Friday, March 19, 2010

The Small Alef in Vayikra - Reb Itchie Mayer on the Parsha - Hebrew & English PDFs

Here is Reb Itchie Mayer Morgenstern's Torah on Parshas Vayikra, with English excerpt and full text in both English and Hebrew in pdf form. You can send an e-mail to this address to subscribe to receive Rav Morgenstern's Torah in your e-mail box every week.

“And Hashem called to Moshe and spoke to him from the tent of meeting, saying...”[1]

The Small Alef

The Arizal revealed that he achieved all that he did by virtue of the joy he felt in fulfilling mitzvos.[2] He was as supremely happy with every single mitzvah that he fulfilled as a person would be if he had profited by a million golden dinars. In the merit of this joy, all of the worlds opened before him and he was privileged to ascend and travel through all of them, from level to level. In this way, his soul was completely incorporated within the soul of Moshe Rabbeinu.

Similarly, the holy Baal Shem Tov—about whom Rav Mendel of Vitebesk testified that he was absolutely unique, and there had never been nor ever would be another like him—rose to all of the limitless levels that he did by virtue of being completely at one with every single Jewish soul.

These traits—joy in mitzvos and unity with other Jews—are both expressed by the small alef of the initial word of Vayikra. The small alef symbolizes being small in one’s own estimation in comparison with every other Jew, no matter who he might be. One cannot just remember that there is a mitzvah of ahavas Yisrael when someone is ill or tragedy strikes, G-d forbid. Even though it is true that, at such times, the bond between Jews is sparked into life, nevertheless this is not true love of one’s fellow Jew. The Baal Shem Tov achieved all that he did because he honored every single Jew with total self-nullification, and it was this that brought him to complete incorporation within the soul of Moshe Rabbeinu to whom the little alef of Hashem’s call referred directly. He sought to embody the little alef absolutely. As the Zohar teaches, “He who is small is great [רב]”—by making oneself small before everyone, one becomes incorporated within the truly great, the true Rav.

For us this means that we must also strive to think little of ourselves in comparison with others and not to cause any kind of pain or suffering to any Jew. Quite the contrary; we must be willing to sacrifice ourselves for their sake, and this is the uppermost yechidah aspect of one’s soul—to suffuse the soul of every single Jew you meet with joy and vitality, no matter who he is. Although, on the surface, this might appear to be a level that everyone can easily reach, it is not so simple. The alef means to teach[3]—humility demands great study and is not a simple avodah at all. To really intensify one’s love of his fellow Jews every single day and unite with all of their souls is a very deep kind of learning, and it was this that opened all of the gateways of heaven before the Baal Shem Tov just as simchah shel mitzvah had for the Arizal. One must actively contemplate and delve into the good that is in every single Jew.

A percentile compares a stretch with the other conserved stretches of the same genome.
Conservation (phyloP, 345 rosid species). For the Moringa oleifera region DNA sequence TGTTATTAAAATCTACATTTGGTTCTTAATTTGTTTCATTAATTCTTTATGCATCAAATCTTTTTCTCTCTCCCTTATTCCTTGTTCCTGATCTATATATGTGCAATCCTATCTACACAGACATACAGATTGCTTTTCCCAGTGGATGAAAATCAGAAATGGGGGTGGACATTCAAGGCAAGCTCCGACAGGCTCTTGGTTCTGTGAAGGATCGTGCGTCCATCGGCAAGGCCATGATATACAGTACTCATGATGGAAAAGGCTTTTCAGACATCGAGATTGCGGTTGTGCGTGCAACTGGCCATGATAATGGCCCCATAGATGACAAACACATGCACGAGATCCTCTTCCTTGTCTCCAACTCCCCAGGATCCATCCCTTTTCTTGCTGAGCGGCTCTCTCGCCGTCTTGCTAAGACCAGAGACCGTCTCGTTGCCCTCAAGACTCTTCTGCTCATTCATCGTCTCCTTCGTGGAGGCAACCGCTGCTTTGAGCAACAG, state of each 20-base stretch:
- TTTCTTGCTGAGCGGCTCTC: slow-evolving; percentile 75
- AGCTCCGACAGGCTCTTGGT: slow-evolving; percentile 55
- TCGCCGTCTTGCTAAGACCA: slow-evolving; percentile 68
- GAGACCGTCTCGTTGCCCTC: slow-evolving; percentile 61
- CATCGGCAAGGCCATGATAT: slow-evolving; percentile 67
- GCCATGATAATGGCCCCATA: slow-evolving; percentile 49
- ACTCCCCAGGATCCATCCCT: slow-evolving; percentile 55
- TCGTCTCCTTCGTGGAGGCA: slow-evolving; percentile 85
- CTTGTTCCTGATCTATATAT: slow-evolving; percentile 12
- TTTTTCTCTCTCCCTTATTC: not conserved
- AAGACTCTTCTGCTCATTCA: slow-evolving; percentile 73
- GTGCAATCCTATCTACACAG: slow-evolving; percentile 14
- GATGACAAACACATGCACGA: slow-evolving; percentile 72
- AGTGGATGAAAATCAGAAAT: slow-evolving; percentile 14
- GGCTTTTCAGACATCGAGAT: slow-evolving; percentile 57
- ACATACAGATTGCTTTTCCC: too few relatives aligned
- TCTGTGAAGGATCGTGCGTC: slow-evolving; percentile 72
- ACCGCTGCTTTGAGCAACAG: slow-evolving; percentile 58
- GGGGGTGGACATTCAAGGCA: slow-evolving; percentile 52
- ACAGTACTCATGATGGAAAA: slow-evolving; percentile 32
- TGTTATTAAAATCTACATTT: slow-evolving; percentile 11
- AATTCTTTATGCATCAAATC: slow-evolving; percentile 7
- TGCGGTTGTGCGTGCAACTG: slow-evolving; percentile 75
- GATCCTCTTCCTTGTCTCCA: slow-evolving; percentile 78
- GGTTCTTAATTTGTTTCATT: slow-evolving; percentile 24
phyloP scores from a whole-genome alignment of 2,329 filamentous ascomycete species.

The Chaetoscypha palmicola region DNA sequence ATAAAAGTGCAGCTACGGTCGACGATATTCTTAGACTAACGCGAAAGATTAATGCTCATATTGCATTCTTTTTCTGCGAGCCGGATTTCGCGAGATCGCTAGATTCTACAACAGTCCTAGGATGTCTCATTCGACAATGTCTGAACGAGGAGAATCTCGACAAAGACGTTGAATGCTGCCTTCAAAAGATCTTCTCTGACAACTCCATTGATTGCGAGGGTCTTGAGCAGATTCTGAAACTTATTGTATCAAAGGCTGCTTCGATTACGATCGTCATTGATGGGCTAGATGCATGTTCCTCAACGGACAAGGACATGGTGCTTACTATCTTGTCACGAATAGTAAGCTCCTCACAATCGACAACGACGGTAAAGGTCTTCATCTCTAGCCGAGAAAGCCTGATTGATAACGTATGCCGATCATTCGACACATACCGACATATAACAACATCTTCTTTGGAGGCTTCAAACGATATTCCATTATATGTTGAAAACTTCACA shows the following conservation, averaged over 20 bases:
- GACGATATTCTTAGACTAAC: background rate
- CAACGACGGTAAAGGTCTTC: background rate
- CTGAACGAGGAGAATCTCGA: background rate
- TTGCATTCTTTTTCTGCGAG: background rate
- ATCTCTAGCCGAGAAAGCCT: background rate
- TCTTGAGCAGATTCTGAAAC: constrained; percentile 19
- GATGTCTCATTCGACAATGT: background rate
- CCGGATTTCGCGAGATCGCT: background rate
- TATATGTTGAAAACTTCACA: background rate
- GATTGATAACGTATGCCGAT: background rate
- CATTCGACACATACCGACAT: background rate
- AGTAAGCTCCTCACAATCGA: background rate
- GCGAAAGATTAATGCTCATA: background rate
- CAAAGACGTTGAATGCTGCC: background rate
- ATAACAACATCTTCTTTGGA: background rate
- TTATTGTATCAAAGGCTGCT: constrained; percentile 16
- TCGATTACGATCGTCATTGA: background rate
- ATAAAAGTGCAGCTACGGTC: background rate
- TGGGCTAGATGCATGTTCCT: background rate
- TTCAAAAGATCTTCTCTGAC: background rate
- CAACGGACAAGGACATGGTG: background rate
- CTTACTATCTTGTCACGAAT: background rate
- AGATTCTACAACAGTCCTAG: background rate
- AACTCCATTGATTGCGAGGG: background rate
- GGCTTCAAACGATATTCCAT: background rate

The Baal HaTanya teaches that all of the Torah’s secrets are a manifestation of Chochmah, and the light of dveikus and experiencing delight in Hashem’s presence is a manifestation of Kesser. We have a general principle in Kabbalah that when one reaches a higher level, one automatically attains all of the levels below it. For this reason, when a person really takes pleasure in Hashem’s presence in a holy way of dveikus, he naturally also experiences the light of Chochmah. In just this way did the Baal Shem Tov attain all of the levels—by binding himself to the light of Kesser which is a “lover of all of Yisrael.” This bound him to each and every Jew, and once he was attached to the root of everything, he also merited the light of all of the other sefiros.

Rav Avraham b’Rav Nachman taught that this is why Moshiach is called “Prince of Peace.” Ultimately, Hashem will open all of the heavenly gates before Moshiach by virtue of his being a tzaddik who constantly seeks to foster peace among all Jews. The Baal Shem Tov shared a soul-root with Moshe because his main focus was also the avodah of the “small alef,” and in its merit he was privileged to hear Hashem “call to Moshe.”

[1] Vayikra 1:1
[2] Mishnah Berurah 669:10
[3] Iyov 33:33

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